Python Tutorial: Basic Language Tutorial and Image Processing

This tutorial uses Anaconda Python which includes useful scientific computing libraries. We run IPython which is an enhanced (interactive) Python.

Python Data Types

In [2]:
a = 5             # Python is dynamically typed; this binds a to the int value 5
In [3]:
a + 6             # An expression -- in interactive mode the value of the expression is displayed
Out[3]:
11
In [4]:
a / 2             # Division of int rounds towards zero
Out[4]:
2
In [5]:
type(a)
Out[5]:
int
In [6]:
a = 5.0           # Rebind a to the float value 5.0
In [7]:
type(a)           # Note the type has changed to float
Out[7]:
float
In [8]:
a / 2             # Float division
Out[8]:
2.5
In [9]:
(1+1j)/2          # Complex floats supported also
Out[9]:
(0.5+0.5j)
In [10]:
30**30            # Exponentiation -- note the native integer type 'int' promotes automatically to 'long' which is a big integer type
Out[10]:
205891132094649000000000000000000000000000000L
In [11]:
import math
In [12]:
math.cos(3.0)
Out[12]:
-0.9899924966004454
In [13]:
5 > 3             # Type bool is a Boolean truth value
Out[13]:
True
In [14]:
not True
Out[14]:
False
In [15]:
True and False
Out[15]:
False
In [ ]:
help(math)

Most Python modules can be Googled also for help, e.g.: "python math module" goes to http://docs.python.org/2/library/math.html.

In [16]:
int(3.5)          # Type cast to int type
Out[16]:
3
In [17]:
float(3)          # Type cast to float type
Out[17]:
3.0
In [18]:
a = 'abc' + "def" # Single or double quotes construct str data type
In [19]:
print a
abcdef
In [20]:
a[2:4]            # Substring "slicing" notation, inclusive for start index, excludes end index, indexing starts at 0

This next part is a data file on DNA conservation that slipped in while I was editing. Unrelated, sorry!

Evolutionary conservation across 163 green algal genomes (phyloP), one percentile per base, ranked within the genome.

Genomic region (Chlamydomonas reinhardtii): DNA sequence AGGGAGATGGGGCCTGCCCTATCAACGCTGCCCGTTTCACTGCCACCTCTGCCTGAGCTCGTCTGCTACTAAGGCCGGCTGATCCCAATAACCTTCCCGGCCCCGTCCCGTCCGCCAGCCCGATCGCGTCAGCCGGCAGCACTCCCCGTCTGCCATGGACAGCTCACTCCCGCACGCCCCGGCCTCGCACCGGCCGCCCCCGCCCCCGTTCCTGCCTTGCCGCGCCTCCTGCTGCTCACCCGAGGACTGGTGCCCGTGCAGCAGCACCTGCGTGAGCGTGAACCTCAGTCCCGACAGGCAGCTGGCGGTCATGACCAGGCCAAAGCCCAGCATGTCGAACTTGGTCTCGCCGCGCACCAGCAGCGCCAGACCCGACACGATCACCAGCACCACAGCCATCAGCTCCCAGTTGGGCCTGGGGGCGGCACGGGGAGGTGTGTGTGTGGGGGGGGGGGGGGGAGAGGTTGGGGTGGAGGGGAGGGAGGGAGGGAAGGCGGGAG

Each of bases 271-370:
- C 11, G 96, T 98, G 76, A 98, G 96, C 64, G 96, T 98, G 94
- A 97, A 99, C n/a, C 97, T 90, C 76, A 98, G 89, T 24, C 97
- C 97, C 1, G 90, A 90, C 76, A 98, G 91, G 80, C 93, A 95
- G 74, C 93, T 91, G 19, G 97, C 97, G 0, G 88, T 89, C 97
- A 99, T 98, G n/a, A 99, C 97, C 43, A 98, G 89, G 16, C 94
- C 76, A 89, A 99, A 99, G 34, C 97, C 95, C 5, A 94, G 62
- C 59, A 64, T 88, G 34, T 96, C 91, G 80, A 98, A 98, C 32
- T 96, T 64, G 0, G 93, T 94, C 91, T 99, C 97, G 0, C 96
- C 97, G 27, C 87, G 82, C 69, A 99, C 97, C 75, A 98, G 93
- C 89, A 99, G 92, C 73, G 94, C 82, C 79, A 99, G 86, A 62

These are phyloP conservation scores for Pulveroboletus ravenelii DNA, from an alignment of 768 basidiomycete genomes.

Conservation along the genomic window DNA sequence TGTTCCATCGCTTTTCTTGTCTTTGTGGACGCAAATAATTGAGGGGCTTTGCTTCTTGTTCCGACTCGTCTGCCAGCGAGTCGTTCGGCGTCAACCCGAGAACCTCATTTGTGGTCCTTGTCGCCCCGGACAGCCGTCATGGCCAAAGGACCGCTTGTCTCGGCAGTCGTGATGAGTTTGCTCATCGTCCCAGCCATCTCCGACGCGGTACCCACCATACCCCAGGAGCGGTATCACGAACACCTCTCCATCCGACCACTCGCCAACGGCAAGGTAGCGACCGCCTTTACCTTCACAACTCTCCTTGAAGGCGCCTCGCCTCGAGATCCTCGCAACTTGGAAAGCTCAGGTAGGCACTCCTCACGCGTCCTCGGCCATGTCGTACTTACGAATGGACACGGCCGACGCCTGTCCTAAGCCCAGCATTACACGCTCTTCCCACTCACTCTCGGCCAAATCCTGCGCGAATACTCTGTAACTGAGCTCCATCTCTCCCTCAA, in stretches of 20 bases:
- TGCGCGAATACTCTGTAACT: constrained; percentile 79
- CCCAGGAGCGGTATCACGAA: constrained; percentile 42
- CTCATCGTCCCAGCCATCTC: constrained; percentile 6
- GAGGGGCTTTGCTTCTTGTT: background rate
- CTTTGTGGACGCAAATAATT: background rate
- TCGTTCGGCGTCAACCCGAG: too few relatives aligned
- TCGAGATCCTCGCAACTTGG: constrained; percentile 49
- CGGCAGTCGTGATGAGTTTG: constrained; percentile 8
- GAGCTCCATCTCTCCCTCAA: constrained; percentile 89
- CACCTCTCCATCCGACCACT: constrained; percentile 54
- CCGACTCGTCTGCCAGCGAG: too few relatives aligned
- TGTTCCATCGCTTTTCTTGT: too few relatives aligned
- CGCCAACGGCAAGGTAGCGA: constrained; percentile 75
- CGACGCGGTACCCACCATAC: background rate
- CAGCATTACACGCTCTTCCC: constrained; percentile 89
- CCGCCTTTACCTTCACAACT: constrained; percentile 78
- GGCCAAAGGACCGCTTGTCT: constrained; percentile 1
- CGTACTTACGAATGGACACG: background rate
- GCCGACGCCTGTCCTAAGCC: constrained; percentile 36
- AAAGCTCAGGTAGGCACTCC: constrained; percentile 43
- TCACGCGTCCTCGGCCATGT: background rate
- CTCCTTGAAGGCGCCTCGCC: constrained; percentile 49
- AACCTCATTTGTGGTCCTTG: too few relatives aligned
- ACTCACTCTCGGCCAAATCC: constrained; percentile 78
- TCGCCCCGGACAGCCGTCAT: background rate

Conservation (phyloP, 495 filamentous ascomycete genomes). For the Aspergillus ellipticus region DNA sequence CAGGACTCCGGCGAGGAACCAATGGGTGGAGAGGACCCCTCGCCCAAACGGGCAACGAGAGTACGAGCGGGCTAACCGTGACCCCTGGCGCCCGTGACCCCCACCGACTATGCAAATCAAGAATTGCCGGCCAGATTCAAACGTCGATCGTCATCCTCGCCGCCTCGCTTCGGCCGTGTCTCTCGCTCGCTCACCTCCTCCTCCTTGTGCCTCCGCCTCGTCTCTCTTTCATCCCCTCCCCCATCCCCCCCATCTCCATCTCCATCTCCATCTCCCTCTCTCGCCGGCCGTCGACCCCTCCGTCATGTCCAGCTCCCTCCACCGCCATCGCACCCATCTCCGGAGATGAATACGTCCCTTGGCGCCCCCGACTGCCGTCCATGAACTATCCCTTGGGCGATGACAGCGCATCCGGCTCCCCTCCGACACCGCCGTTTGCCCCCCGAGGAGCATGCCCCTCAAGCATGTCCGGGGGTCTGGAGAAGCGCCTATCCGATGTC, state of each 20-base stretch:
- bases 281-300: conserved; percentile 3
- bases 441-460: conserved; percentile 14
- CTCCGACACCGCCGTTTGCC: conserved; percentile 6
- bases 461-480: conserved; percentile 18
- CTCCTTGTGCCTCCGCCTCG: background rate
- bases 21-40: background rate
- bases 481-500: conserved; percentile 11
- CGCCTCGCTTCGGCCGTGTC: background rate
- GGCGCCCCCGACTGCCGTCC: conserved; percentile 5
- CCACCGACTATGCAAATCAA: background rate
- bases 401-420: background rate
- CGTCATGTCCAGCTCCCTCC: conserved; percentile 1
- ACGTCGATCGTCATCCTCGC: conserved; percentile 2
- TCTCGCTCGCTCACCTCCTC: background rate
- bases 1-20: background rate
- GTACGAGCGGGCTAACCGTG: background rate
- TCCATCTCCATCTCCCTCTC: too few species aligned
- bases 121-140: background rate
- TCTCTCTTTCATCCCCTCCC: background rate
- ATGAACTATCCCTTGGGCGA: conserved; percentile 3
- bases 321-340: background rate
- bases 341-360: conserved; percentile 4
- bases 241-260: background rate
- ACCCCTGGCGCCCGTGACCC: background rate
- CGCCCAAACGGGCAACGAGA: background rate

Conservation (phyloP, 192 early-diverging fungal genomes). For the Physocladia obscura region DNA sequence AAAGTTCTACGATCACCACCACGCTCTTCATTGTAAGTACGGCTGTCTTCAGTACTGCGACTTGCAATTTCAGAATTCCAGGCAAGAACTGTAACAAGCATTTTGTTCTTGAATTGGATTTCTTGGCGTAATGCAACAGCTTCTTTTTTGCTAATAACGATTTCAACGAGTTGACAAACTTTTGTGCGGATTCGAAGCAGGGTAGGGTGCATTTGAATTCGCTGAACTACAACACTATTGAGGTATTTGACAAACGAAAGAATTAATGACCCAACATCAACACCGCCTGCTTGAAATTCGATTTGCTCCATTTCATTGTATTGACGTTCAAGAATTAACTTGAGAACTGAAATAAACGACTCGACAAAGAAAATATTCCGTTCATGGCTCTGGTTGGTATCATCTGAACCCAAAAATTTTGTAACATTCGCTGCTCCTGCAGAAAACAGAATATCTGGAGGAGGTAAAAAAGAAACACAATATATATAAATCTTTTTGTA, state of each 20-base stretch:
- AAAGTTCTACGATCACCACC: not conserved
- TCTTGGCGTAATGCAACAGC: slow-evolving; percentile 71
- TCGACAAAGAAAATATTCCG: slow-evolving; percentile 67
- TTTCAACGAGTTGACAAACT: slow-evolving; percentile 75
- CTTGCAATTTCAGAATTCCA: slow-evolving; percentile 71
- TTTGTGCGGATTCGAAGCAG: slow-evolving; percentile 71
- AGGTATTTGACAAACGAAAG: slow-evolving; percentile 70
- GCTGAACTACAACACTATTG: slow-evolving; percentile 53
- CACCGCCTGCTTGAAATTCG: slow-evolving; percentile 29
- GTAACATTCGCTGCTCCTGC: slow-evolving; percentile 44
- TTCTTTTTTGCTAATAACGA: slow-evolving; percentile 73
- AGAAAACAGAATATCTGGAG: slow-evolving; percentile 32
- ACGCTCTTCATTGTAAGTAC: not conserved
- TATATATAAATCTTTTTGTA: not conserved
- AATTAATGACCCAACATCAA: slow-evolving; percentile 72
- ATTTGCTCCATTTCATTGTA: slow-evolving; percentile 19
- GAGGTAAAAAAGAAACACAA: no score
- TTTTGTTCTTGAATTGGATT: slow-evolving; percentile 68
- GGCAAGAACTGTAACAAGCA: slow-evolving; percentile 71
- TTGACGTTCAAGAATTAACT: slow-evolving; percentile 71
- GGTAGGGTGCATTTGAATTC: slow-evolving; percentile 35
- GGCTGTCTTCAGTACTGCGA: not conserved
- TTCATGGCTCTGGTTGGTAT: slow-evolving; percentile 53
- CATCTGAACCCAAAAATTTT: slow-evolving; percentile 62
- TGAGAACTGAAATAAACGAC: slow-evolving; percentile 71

Out[20]:
'cd'
In [21]:
a[:4]             # Default start index is beginning
Out[21]:
'abcd'
In [22]:
a[2:]             # Default end index is end of str
Out[22]:
'cdef'
In [ ]:
help(str)         # Useful string methods
In [23]:
a.upper()
Out[23]:
'ABCDEF'
In [24]:
L = [1, 2, 'a']    # Python list type is constructed with square brackets and can contain heterogeneous types
In [25]:
L[0]               # List indexing
Out[25]:
1
In [26]:
L[1:]              # List slicing is the same as str slicing
Out[26]:
[2, 'a']
In [27]:
L[0] = 5           # Lists are mutable so their elements can be changed
In [28]:
L[-1]              # Negative slice indexes are relative to the end of the list, so L[-1] is the last element
Out[28]:
'a'
In [29]:
L
Out[29]:
[5, 2, 'a']
In [30]:
len(L)
Out[30]:
3
In [ ]:
help(list)         # Help on list methods
In [31]:
L + [5]           # List arithmetic performs concatenation -- use Numpy arrays for fast matrix/vector operations
Out[31]:
[5, 2, 'a', 5]
In [32]:
range(5)          # Builtin method range(n) constructs the list [0, 1, ..., n-1]
Out[32]:
[0, 1, 2, 3, 4]
In [33]:
range(3, 5)       # As with slicing notation, range(a, b) returns [a, a+1, ..., b-1]
Out[33]:
[3, 4]
In [34]:
sorted([3, 1, 2])  # Some builtin functions are useful for lists
Out[34]:
[1, 2, 3]
In [35]:
min([3, 1, 2])
Out[35]:
1
In [36]:
t = (1, 2.0)              # Tuples are created with parentheses and are immutable or const lists
In [37]:
t[0]